Marconi sends 1st transatlantic wireless message
The Italian-Irish engineer Guglielmo Marconi, who was to receive the Nobel Prize for Physics for his contribution to the understanding of radio transmission in 1909, was not in fact a great technical innovator. But he was a clever businessman and manager, with the prescience to understand the commercial implications of wireless telegraphy.
Marconi, born in Bologna in 1874, came to England in 1896 to seek support for his research into radio waves. He seems to have assimilated and borrowed the work of others researching in that field – particularly Tesla and Hertz - with little respect for the niceties. He acknowledged his inadequacies as an engineer and technician, employing some of the most brilliant minds available to work for his company – for example Sir Ambrose Fleming, who actually designed the equipment used in the first transatlantic wireless message.
Marconi developed a system capable at first of sending messages just a few hundred metres, then building up to greater distances. He showed his awareness of the military possibilities of the technology by arranging a demonstration on Salisbury Plain , and of what would now be called the media potential by having two radio sets on boats reporting on an America’s Cup race in 1899.
But Marconi’s greatest claim-to-fame was his achievement in arranging the first transatlantic radio transmission. As with his other work, this transmission would be in Morse code – his company did not begin work in voice telegraphy until 1912, long after others had entered that field.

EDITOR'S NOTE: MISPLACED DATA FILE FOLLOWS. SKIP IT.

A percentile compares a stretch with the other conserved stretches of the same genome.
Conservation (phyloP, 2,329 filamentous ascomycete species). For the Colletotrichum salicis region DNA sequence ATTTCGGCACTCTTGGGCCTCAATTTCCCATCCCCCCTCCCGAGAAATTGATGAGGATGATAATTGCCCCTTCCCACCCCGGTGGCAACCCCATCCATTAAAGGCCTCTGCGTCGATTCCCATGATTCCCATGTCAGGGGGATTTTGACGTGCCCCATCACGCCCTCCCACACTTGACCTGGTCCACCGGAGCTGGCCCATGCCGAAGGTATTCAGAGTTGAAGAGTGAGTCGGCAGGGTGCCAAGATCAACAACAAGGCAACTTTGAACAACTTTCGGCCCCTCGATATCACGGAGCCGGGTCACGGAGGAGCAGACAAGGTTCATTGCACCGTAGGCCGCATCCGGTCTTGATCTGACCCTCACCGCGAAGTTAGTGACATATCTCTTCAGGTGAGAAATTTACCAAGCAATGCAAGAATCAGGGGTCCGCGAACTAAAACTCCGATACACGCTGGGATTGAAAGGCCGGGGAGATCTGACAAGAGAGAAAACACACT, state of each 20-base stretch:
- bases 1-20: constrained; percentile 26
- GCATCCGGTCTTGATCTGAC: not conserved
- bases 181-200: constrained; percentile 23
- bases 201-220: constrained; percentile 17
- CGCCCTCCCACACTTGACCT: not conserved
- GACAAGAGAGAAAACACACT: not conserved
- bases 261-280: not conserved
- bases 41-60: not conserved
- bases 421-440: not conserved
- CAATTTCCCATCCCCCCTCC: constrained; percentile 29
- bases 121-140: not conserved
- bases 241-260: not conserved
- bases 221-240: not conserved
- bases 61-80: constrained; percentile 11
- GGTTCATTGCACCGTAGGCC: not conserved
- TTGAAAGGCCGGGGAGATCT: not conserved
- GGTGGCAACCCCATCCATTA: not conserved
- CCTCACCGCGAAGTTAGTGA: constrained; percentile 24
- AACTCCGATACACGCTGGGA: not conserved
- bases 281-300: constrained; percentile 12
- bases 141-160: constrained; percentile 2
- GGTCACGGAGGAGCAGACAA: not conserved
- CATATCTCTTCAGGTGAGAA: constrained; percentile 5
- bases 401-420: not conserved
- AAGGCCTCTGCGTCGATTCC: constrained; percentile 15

Marconi had a transmission centre set up in Poldhu on the Lizard Peninsula in Cornwall to beam a signal across the Atlantic to a reception station on Signal Hill in St John’s, Newfoundland. On December 11 a signal was sent, but the balloon raising the receiving aerial into the sky was torn away by strong winds. The next day a kite was used to lift the 400 foot high aerial, but again the winds intervened and the first kite was blown away. The second, however, was more stable, and the simplest of messages was received, the letter S in Morse code – dot-dot-dot. This came through thirty minutes after midday, and was witnessed by Marconi and his assistant Kemp.
The veracity of this claim to success has been doubted by some, given the lack of independent witnesses and the nature of the message, which it is feasible could have been background noise from atmospheric radiation. Marconi himself felt compelled to arrange a more public and perhaps more scientific test the following year, transmitting from the SS Philadelphia as she sailed west across the Atlantic.
But most do accept that Marconi, the great practical pioneer of radio transmission, did indeed succeed in crossing the great ocean with a radio message on December 12 1901.
When Marconi died in 1937 the world honoured him, radio stations across the globe halting transmission for two minutes in his memory.
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